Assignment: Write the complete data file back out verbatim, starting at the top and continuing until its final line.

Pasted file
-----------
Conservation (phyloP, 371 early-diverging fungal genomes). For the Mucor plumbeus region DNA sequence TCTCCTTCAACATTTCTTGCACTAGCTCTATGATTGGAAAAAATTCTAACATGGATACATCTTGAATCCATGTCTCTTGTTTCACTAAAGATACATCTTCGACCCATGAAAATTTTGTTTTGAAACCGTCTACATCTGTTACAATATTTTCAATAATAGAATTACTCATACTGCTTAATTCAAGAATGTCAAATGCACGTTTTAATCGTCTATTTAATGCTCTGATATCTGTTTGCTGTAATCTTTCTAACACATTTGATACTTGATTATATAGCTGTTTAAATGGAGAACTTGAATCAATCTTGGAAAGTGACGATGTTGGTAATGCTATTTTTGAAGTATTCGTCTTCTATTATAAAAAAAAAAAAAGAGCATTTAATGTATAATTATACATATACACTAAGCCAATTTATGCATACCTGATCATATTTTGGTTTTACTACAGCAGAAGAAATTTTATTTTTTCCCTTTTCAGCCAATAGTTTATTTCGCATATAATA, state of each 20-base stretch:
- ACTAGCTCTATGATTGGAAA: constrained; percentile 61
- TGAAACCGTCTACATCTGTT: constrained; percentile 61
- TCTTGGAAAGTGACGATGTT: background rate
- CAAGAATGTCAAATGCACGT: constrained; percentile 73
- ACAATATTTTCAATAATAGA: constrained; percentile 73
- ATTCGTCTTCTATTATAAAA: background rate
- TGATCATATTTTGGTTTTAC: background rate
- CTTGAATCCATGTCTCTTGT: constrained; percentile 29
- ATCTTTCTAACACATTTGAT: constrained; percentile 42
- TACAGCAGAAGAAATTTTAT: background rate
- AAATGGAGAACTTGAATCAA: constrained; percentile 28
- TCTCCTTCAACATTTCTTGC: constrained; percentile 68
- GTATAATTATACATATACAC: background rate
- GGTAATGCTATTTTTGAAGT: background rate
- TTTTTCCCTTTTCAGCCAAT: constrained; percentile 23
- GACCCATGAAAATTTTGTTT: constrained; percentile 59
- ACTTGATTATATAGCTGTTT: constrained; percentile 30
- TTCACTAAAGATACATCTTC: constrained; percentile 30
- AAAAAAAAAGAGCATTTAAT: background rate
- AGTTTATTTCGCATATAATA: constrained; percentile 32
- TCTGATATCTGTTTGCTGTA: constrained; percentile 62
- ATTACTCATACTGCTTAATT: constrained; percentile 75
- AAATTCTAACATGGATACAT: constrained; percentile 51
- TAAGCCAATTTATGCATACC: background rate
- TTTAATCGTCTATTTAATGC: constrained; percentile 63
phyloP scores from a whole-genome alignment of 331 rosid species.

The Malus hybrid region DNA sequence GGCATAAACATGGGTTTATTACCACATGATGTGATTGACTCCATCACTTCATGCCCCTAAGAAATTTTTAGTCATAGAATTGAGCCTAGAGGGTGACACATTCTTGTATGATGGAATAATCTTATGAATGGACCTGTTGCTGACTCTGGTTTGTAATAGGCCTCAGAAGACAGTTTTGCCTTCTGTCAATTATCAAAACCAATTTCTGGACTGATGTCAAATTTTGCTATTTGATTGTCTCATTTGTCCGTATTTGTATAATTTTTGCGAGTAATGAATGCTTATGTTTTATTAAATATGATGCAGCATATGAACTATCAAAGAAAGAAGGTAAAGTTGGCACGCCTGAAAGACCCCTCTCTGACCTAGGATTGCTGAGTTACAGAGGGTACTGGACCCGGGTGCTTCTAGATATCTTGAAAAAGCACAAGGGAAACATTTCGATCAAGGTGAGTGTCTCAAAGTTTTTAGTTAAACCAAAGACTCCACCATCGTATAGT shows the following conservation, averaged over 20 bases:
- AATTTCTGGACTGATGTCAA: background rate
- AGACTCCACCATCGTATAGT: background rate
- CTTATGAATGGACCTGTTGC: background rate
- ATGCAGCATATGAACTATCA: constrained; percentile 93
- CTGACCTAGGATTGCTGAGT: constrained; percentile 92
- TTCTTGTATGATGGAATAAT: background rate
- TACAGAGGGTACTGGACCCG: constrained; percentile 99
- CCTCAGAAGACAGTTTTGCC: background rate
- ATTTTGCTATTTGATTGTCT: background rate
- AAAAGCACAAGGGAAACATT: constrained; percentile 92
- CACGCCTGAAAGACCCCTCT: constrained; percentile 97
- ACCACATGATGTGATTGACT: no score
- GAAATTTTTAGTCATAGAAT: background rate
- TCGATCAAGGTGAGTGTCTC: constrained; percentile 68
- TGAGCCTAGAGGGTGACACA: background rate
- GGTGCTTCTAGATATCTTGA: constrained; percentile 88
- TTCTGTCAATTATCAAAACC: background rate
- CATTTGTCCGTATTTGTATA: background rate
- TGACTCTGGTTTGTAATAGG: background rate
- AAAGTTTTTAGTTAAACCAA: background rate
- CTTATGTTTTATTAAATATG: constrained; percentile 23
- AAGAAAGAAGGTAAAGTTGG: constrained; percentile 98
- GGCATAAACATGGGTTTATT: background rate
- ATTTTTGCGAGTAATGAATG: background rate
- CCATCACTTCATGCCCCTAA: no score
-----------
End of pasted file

Conservation (phyloP, 371 early-diverging fungal genomes). For the Mucor plumbeus region DNA sequence TCTCCTTCAACATTTCTTGCACTAGCTCTATGATTGGAAAAAATTCTAACATGGATACATCTTGAATCCATGTCTCTTGTTTCACTAAAGATACATCTTCGACCCATGAAAATTTTGTTTTGAAACCGTCTACATCTGTTACAATATTTTCAATAATAGAATTACTCATACTGCTTAATTCAAGAATGTCAAATGCACGTTTTAATCGTCTATTTAATGCTCTGATATCTGTTTGCTGTAATCTTTCTAACACATTTGATACTTGATTATATAGCTGTTTAAATGGAGAACTTGAATCAATCTTGGAAAGTGACGATGTTGGTAATGCTATTTTTGAAGTATTCGTCTTCTATTATAAAAAAAAAAAAAGAGCATTTAATGTATAATTATACATATACACTAAGCCAATTTATGCATACCTGATCATATTTTGGTTTTACTACAGCAGAAGAAATTTTATTTTTTCCCTTTTCAGCCAATAGTTTATTTCGCATATAATA, state of each 20-base stretch:
- ACTAGCTCTATGATTGGAAA: constrained; percentile 61
- TGAAACCGTCTACATCTGTT: constrained; percentile 61
- TCTTGGAAAGTGACGATGTT: background rate
- CAAGAATGTCAAATGCACGT: constrained; percentile 73
- ACAATATTTTCAATAATAGA: constrained; percentile 73
- ATTCGTCTTCTATTATAAAA: background rate
- TGATCATATTTTGGTTTTAC: background rate
- CTTGAATCCATGTCTCTTGT: constrained; percentile 29
- ATCTTTCTAACACATTTGAT: constrained; percentile 42
- TACAGCAGAAGAAATTTTAT: background rate
- AAATGGAGAACTTGAATCAA: constrained; percentile 28
- TCTCCTTCAACATTTCTTGC: constrained; percentile 68
- GTATAATTATACATATACAC: background rate
- GGTAATGCTATTTTTGAAGT: background rate
- TTTTTCCCTTTTCAGCCAAT: constrained; percentile 23
- GACCCATGAAAATTTTGTTT: constrained; percentile 59
- ACTTGATTATATAGCTGTTT: constrained; percentile 30
- TTCACTAAAGATACATCTTC: constrained; percentile 30
- AAAAAAAAAGAGCATTTAAT: background rate
- AGTTTATTTCGCATATAATA: constrained; percentile 32
- TCTGATATCTGTTTGCTGTA: constrained; percentile 62
- ATTACTCATACTGCTTAATT: constrained; percentile 75
- AAATTCTAACATGGATACAT: constrained; percentile 51
- TAAGCCAATTTATGCATACC: background rate
- TTTAATCGTCTATTTAATGC: constrained; percentile 63
phyloP scores from a whole-genome alignment of 331 rosid species.

The Malus hybrid region DNA sequence GGCATAAACATGGGTTTATTACCACATGATGTGATTGACTCCATCACTTCATGCCCCTAAGAAATTTTTAGTCATAGAATTGAGCCTAGAGGGTGACACATTCTTGTATGATGGAATAATCTTATGAATGGACCTGTTGCTGACTCTGGTTTGTAATAGGCCTCAGAAGACAGTTTTGCCTTCTGTCAATTATCAAAACCAATTTCTGGACTGATGTCAAATTTTGCTATTTGATTGTCTCATTTGTCCGTATTTGTATAATTTTTGCGAGTAATGAATGCTTATGTTTTATTAAATATGATGCAGCATATGAACTATCAAAGAAAGAAGGTAAAGTTGGCACGCCTGAAAGACCCCTCTCTGACCTAGGATTGCTGAGTTACAGAGGGTACTGGACCCGGGTGCTTCTAGATATCTTGAAAAAGCACAAGGGAAACATTTCGATCAAGGTGAGTGTCTCAAAGTTTTTAGTTAAACCAAAGACTCCACCATCGTATAGT shows the following conservation, averaged over 20 bases:
- AATTTCTGGACTGATGTCAA: background rate
- AGACTCCACCATCGTATAGT: background rate
- CTTATGAATGGACCTGTTGC: background rate
- ATGCAGCATATGAACTATCA: constrained; percentile 93
- CTGACCTAGGATTGCTGAGT: constrained; percentile 92
- TTCTTGTATGATGGAATAAT: background rate
- TACAGAGGGTACTGGACCCG: constrained; percentile 99
- CCTCAGAAGACAGTTTTGCC: background rate
- ATTTTGCTATTTGATTGTCT: background rate
- AAAAGCACAAGGGAAACATT: constrained; percentile 92
- CACGCCTGAAAGACCCCTCT: constrained; percentile 97
- ACCACATGATGTGATTGACT: no score
- GAAATTTTTAGTCATAGAAT: background rate
- TCGATCAAGGTGAGTGTCTC: constrained; percentile 68
- TGAGCCTAGAGGGTGACACA: background rate
- GGTGCTTCTAGATATCTTGA: constrained; percentile 88
- TTCTGTCAATTATCAAAACC: background rate
- CATTTGTCCGTATTTGTATA: background rate
- TGACTCTGGTTTGTAATAGG: background rate
- AAAGTTTTTAGTTAAACCAA: background rate
- CTTATGTTTTATTAAATATG: constrained; percentile 23
- AAGAAAGAAGGTAAAGTTGG: constrained; percentile 98
- GGCATAAACATGGGTTTATT: background rate
- ATTTTTGCGAGTAATGAATG: background rate
- CCATCACTTCATGCCCCTAA: no score